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Are your devices spying on you?

We all want things in our life which save us time and make life just that bit easier. To satisfy that need, each year household and consumer technology becomes more and more advanced. Although the security in smart technology is improving, there’s still a real risk of your everyday devices being exploited.

If you received any kind of smart device as a Christmas present or you’re considering buying one yourself, hold onto your credit card for a moment. And keep reading to uncover some enlightening facts about the latest tech available.

Our experts at UK NACE (the UK National Authority for Counter-Eavesdropping) know all too well that smart and wearable technology is susceptible to malware attacks. They give us the lowdown and their tips for improving the safety of your smart devices.

Keep your devices up to date with the latest security

Devices such as smartphones and smart watches are constantly being updated with new security software. So, it’s vital to ensure yours is always running the latest version. However, that alone won’t stop hackers from trying to get unauthorised access to your personal information.

The older your device, the greater the risk of attack. This is especially the case when it’s no longer supported by the manufacturer, as it won’t receive any new security updates. This could potentially leave your device wide open to attacks, and your personal data vulnerable. Attackers aren’t only focused on old devices though.

UK NACE say, “There’s a whole industry out there looking for brand new ways to target the most modern hardware. These kind of attacks are called “zero-day” exploits and they typically take advantage of unknown vulnerabilities in new software or hardware, well before anyone realises anything is wrong!”

Beware fake updates

Attackers can also gain access to your technology through other methods – the most common is fake and harmful updates. Whether that’s general software, security or specific app updates – their authenticity can be hard to distinguish from official sources.

Originators of fake updates commonly send out a pop-up ad or alert. This says your device is infected with malware and offers to scan your system, or asks you to click on a link to update the software.

For these to take effect, it requires you to update your permissions to allow apps to access your location, camera and contacts list. This helps attackers, advertisers and app developers profile your behaviour. It can also lead to you giving away your personal information.

Smartphones and smartwatches

Smartphones are the perfect eavesdropping device, or ‘bugs’.

They’re easily programmable and have constant power. Unlike many traditionally concealed eavesdropping devices, this means you could potentially be tracked and listened to continuously.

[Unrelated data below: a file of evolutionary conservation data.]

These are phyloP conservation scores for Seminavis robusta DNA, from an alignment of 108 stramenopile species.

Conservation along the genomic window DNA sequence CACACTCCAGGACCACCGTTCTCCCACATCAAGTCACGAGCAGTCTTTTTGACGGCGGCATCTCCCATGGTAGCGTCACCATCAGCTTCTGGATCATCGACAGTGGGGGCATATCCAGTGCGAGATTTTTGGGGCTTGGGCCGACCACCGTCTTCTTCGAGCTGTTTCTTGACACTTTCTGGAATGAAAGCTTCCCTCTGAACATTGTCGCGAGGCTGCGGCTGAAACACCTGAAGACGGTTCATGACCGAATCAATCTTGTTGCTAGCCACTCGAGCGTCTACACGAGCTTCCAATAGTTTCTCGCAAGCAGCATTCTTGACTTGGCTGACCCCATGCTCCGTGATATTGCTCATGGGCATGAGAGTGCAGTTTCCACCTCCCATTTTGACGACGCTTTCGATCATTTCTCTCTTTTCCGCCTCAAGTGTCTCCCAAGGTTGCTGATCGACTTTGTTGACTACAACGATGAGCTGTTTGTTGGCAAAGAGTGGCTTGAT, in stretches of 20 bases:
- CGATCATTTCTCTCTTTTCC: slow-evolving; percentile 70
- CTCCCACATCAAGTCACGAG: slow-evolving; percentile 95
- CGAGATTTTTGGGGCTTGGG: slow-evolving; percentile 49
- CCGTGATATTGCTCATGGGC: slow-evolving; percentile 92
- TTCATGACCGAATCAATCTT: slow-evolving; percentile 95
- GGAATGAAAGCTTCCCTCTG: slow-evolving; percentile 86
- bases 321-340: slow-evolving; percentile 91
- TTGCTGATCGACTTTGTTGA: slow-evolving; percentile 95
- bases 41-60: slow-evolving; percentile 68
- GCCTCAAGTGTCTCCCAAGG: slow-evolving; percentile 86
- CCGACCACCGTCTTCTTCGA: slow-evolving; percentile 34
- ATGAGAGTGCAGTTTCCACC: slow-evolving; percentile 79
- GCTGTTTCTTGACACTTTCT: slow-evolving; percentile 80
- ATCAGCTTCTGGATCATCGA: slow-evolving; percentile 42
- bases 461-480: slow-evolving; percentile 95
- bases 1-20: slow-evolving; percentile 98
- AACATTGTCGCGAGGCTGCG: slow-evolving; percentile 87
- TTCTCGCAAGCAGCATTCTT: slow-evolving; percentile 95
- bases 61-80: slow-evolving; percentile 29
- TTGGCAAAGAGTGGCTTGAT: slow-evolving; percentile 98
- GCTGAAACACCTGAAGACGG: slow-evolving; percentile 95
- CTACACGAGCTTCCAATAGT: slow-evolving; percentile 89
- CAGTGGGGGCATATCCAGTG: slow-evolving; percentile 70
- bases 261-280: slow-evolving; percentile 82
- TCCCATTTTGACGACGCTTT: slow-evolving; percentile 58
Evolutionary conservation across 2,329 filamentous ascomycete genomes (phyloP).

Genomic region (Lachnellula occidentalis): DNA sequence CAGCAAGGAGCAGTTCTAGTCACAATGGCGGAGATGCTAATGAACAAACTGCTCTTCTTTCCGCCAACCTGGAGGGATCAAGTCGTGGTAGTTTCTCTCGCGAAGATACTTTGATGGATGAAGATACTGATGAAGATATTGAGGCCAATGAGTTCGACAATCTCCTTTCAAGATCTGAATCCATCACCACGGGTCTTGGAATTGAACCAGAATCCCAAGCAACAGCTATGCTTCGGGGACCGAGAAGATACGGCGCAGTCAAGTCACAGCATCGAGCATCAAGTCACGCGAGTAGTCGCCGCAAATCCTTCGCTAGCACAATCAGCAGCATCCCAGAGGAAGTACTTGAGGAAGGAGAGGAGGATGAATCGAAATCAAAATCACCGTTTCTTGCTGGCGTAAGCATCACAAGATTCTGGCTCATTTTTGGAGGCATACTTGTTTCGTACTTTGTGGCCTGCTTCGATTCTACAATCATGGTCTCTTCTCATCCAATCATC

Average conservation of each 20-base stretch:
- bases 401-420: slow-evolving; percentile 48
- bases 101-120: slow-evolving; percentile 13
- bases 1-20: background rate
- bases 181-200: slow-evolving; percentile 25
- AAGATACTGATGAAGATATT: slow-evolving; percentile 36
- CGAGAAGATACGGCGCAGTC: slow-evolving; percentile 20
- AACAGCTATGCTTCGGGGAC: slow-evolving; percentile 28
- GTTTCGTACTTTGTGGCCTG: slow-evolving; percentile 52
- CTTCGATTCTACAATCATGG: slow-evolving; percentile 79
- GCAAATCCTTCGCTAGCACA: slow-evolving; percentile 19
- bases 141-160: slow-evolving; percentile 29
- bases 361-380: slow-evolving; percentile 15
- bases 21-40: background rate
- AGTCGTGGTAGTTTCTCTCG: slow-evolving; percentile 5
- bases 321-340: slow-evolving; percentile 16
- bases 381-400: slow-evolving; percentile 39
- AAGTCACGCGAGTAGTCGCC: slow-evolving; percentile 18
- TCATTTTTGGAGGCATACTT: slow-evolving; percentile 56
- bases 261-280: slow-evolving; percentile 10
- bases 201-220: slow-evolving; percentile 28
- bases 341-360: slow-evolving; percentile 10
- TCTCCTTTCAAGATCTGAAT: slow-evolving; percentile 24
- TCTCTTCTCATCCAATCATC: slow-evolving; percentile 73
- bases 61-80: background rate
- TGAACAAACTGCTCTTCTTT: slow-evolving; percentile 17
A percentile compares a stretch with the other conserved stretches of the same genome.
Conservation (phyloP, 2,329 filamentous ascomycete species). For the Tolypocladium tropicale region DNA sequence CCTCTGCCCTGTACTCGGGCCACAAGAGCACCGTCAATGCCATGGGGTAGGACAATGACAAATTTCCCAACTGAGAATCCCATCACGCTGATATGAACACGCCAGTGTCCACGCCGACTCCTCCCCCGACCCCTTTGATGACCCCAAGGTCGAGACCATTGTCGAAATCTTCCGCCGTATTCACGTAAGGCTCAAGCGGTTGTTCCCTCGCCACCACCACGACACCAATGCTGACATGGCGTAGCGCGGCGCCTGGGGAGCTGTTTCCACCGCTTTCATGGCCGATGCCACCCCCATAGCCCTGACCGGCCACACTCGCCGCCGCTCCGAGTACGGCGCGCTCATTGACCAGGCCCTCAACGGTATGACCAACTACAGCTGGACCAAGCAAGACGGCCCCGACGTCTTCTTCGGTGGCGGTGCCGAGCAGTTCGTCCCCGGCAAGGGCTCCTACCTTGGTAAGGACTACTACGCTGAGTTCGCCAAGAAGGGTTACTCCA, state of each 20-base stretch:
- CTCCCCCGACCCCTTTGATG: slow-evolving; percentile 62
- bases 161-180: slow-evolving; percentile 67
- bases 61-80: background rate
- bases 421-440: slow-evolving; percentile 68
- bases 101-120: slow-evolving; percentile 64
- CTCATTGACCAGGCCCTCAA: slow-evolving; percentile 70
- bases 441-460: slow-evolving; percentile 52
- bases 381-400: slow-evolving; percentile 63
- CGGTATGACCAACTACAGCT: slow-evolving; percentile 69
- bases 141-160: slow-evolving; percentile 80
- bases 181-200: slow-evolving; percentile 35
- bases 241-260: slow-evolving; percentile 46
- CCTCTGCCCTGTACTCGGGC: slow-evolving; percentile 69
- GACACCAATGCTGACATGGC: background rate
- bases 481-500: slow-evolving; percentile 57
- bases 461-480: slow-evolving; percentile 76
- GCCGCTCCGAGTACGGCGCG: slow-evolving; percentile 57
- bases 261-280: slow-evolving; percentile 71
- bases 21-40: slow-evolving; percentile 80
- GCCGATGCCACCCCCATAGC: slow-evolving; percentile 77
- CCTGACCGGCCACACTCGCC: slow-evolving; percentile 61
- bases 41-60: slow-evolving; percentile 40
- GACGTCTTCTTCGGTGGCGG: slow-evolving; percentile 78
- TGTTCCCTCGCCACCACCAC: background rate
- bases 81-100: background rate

Modern smartphones have features, such as cameras, microphones, GPS (Global Positioning System) and more. These all provide a variety of options for an attacker who is looking to exploit you. Whether that’s to track you or gain access to your personal information, such as your address, bank details, passwords or pictures.

What about smartwatches? Smartwatches and fitness trackers present a different challenge to a hacker. But it is still possible to exploit these as eavesdropping devices, especially when linked to a smartphone. This can end up with you having more than just your steps being tracked!

If knowing your GPS location wasn’t unsettling enough, an experienced attacker can use the motion and orientation senses in your device to calculate your ATM pin numbers and passwords.

Top tips to protect your personal data

To help prevent a malware attack on your smart devices, UK NACE strongly recommends regularly updating the security settings. This is particularly important, if you store a lot of your personal information on your smartphone for instance.

So, the next time you see a genuine new update pop up on your device, install it straight away. Don’t leave the door open for attackers to profit from your data.

This also goes for when you get a new device. Before you begin to use it in earnest, check whether it’s running the latest version of software and continue to do this regularly.

You should also keep your smart devices away from places where you’re holding sensitive or classified conversations. This reduces the risk of someone eavesdropping on your in-person discussions. If in doubt, leave the device outside the room!

Need advice on how to counter these types of eavesdropping attacks better? Speak to UK NACE or your organisation’s security adviser if you have one.

You can improve your device’s security further by:

  • re-setting your password every couple of months and using different passwords for each account or site you use – take a look at the National Cyber Security Centre guides on the use of password managers and two factor authentication
  • updating your privacy settings – this is particularly important with your social media accounts
  • using an anti-malware app on your device – these help protect you from attackers planting viruses within your technology

Further links

  • UK NACE

    UK NACE is the UK’s national authority in protecting technical security, providing guidance and operational support to the UK government and Friendly Foreign Governments.

    UK NACE Sign